Most of our research projects have a strong evolutionary flavour with a focus on historical biogeography, trait evolution and diversification dynamics. We assemble comprehensive phylogenetic/phylogenomic trees to answer key questions in evolutionary biology such as:
1/ What are the main mechanisms responsible for the current geographic ranges of species?
2/ Why are some clades more diverse than others in terms of species richness?
3/ Why is biodiversity unevenly distributed across the globe?
4/ Are some particular morphological traits, ecological associations or abiotic events driving the diversification of clades across the globe?
5/ How do lineages respond to global shifts in climate or landmass configuration?
Below are a few examples of studies we have published and that address these questions.
Gondwanan biogeography / Dispersal vs. vicariance hypothesis testing
Many clades comprise species distributed in parts of the ancient continent called Gondwana. These regions include Africa, Antarctica, Australia, India, Madagascar, New Caledonia, New Zealand and South America. Before the introduction of plate tectonics, it was believed that dispersal was the main driver of geographic range evolution in such clades. After the introduction of this model by Wegener, dispersalism was slowly replaced by vicariance hypotheses suggesting that the current distribution of clades in these regions was the result of the break-up of Gondwana. However, there is a new paradigm shift with the advent of molecular dating, because in many instances, clade divergence time estimates are inconsistent with the timing of the geological events, suggesting in turn that dispersal is the main mechanism at play.
We use phylogenies of widespread clades in the Austral and Indian region to test these two hypotheses (dispersal versus vicariance). Using comprehensive and robust phylogenies, coupled with careful fossil-based molecular dating, we suggested interesting empirical cases for both scenarios. In Hydrophilini water beetles, an origin in West Gondwana is hypothesized (see above), while in Laccobiini water beetles, an origin in East Gondwana is supported by our data and analyses (see below).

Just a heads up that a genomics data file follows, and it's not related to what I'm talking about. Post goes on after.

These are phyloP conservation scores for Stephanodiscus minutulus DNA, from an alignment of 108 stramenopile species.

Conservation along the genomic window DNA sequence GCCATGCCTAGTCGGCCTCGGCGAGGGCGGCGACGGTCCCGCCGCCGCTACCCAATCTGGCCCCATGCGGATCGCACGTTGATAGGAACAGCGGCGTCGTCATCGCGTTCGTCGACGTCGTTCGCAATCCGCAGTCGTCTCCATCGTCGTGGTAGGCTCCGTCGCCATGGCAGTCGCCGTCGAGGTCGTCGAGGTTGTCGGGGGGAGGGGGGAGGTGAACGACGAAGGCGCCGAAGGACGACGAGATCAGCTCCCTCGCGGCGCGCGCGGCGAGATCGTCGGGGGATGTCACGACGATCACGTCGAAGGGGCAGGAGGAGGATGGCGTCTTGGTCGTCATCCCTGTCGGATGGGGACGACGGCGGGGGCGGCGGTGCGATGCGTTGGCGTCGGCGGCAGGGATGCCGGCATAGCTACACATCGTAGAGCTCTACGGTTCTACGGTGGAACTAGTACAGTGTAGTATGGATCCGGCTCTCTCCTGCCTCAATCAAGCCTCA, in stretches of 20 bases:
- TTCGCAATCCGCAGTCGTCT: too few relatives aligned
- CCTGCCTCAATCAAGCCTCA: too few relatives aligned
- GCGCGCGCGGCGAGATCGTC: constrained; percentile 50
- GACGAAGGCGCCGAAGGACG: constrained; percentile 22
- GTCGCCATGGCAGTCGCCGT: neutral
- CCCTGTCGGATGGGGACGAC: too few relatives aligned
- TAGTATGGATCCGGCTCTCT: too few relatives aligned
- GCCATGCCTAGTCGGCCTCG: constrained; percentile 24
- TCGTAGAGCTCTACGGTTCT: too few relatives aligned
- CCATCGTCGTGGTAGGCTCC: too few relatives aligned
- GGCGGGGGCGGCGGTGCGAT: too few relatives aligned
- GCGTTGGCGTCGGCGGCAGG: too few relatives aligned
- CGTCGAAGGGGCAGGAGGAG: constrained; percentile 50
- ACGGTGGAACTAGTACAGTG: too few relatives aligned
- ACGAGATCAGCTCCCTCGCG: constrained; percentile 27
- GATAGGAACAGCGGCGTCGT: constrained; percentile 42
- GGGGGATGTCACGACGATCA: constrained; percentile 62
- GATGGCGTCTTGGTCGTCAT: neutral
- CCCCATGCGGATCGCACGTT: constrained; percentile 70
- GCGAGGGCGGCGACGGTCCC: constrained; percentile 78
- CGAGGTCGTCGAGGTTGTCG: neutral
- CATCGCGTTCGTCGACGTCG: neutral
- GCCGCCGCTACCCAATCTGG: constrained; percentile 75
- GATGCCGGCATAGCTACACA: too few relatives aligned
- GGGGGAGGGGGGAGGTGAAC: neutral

In other instances, while a Gondwana origin seems obvious based on current distribution of lineages, we find a surprising result. It is the case in Hydrobiusini water beetles, where the main lineages are distributed from Australia to South Africa and South America. Yet, the divergence times and ancestral range estimation in this clade suggest that long-distance dispersal was the main mechanism shaping the evolution of ranges in this group.
Fine-scale archipelagic and mountain biogeography
At a finer scale, the evolution of geographic ranges is closely tied to the geological evolution of mountain ranges and the assembly of archipelagoes. We have focused on groups that are endemic to these regions to understand the link between orogenies and lineage diversification. The main idea is to test different models that include or not geological information to see if the latter have a better explanatory power than naive models. To do so, we have focused for many years now on the Southeast Asia archipelago. This region is very complex, presenting many islands of different origins and sizes.